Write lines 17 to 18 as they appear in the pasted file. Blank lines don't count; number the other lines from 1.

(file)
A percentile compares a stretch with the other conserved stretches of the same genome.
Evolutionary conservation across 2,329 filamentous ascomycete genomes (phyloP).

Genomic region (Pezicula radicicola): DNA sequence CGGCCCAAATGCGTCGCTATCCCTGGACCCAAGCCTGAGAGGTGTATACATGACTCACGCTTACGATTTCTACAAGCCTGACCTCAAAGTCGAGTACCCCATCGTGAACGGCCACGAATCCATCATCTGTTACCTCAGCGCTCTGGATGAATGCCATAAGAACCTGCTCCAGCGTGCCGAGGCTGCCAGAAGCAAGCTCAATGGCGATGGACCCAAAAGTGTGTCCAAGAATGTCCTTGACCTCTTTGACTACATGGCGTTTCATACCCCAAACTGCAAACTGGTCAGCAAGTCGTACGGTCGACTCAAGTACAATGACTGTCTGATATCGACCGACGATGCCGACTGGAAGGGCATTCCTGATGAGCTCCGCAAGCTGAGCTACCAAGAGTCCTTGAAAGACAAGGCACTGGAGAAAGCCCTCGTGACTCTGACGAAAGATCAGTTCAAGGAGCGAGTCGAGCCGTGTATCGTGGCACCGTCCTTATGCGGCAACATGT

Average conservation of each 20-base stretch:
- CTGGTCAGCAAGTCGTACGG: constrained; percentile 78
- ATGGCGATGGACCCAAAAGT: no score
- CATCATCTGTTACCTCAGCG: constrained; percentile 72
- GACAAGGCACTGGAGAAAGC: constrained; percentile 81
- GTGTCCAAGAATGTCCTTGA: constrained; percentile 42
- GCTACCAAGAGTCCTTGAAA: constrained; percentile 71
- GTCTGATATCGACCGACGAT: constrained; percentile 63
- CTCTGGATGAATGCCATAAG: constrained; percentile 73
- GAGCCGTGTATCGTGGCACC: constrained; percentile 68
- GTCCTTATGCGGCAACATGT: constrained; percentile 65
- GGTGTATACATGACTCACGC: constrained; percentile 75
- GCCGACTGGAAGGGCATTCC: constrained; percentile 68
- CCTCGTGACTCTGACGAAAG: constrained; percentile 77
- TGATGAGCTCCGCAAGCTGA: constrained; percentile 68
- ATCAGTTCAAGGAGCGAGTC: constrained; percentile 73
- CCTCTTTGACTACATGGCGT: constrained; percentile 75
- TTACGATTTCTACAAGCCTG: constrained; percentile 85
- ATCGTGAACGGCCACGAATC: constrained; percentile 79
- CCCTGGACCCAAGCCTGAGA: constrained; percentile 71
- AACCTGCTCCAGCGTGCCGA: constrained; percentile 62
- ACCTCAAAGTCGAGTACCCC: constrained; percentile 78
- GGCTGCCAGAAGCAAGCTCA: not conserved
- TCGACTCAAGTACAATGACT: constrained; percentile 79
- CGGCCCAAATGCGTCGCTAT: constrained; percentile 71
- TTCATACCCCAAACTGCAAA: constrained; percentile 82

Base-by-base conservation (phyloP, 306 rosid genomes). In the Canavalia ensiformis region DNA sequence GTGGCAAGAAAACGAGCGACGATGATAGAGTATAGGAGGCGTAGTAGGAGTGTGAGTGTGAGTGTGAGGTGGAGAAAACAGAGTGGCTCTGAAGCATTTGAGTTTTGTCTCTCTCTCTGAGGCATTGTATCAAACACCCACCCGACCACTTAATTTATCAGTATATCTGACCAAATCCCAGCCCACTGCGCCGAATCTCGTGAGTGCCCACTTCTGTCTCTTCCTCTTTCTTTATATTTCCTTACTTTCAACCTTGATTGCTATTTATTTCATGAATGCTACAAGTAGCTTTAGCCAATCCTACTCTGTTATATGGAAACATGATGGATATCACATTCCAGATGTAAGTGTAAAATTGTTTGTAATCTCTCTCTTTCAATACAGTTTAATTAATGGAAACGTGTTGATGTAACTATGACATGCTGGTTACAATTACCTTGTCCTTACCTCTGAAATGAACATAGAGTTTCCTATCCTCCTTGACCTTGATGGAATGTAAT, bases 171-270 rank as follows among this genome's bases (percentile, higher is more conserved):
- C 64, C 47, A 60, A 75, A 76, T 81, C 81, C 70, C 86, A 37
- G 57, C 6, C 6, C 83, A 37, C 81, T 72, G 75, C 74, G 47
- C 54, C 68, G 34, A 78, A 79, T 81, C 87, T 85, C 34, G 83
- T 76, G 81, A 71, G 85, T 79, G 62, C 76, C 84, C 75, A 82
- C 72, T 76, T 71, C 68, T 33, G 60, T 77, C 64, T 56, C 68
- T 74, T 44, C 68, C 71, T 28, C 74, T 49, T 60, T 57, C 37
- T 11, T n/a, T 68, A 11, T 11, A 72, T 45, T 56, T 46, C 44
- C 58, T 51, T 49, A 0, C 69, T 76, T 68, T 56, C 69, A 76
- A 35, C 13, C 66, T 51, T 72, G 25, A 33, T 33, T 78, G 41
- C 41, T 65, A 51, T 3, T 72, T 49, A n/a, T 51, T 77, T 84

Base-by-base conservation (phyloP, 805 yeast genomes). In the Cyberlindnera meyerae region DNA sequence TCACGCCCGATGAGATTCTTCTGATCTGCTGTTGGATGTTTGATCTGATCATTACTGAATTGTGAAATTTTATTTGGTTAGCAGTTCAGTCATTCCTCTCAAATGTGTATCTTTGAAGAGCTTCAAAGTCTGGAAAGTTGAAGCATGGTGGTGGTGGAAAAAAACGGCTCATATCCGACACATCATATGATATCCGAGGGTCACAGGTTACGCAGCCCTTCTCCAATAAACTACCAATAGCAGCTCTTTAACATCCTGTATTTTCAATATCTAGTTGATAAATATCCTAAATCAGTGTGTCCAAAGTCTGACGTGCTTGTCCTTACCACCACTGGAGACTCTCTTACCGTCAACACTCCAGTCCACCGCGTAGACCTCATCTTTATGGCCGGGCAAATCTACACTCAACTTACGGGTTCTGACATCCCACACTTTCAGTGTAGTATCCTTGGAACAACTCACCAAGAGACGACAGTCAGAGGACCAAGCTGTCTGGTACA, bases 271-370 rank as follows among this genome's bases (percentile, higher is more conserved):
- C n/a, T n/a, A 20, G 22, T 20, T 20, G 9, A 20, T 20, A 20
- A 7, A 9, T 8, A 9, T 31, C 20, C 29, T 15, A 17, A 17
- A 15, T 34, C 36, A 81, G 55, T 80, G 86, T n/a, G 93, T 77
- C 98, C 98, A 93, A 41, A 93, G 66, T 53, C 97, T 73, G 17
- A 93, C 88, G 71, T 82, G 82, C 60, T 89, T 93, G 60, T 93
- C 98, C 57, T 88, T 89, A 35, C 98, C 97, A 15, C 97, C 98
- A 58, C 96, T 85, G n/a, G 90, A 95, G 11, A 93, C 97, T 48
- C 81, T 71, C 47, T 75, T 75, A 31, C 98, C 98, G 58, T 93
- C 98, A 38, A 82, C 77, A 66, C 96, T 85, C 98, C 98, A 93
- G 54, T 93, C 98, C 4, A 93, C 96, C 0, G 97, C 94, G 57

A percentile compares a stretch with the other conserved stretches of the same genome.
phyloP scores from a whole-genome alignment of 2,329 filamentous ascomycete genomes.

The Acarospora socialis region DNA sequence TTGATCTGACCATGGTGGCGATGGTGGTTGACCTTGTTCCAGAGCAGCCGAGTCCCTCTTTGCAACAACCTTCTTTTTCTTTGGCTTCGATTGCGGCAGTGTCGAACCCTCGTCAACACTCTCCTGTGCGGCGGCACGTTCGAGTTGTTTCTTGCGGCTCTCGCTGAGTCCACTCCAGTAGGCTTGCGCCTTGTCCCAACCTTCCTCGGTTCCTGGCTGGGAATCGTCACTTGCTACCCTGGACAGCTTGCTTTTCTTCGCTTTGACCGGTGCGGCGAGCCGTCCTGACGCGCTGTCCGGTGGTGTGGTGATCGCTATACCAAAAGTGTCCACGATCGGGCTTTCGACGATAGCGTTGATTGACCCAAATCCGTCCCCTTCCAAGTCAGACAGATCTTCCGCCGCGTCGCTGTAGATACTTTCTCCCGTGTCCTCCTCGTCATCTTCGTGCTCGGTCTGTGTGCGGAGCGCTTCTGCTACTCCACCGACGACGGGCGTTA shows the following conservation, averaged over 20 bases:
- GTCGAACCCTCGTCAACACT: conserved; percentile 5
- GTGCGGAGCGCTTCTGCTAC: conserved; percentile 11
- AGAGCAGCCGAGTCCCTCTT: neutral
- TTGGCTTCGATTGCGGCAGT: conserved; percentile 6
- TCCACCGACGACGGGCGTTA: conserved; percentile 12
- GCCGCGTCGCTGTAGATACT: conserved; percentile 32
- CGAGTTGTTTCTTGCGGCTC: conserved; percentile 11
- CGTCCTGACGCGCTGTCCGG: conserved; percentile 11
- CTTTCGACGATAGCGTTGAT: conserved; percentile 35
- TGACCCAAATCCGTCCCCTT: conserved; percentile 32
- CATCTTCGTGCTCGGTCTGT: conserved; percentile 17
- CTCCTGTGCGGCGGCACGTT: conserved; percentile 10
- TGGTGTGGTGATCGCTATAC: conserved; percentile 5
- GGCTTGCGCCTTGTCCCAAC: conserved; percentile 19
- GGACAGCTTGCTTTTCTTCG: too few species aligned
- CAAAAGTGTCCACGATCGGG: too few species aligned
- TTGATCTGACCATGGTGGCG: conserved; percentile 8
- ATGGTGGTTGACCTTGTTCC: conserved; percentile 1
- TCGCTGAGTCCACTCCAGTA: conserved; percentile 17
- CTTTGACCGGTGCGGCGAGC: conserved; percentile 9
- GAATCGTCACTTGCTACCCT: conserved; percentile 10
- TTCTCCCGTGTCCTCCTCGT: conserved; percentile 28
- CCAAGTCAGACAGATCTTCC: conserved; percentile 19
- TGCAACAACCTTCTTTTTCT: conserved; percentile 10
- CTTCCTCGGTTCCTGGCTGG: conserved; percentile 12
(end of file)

- CCTCGTGACTCTGACGAAAG: constrained; percentile 77
- TGATGAGCTCCGCAAGCTGA: constrained; percentile 68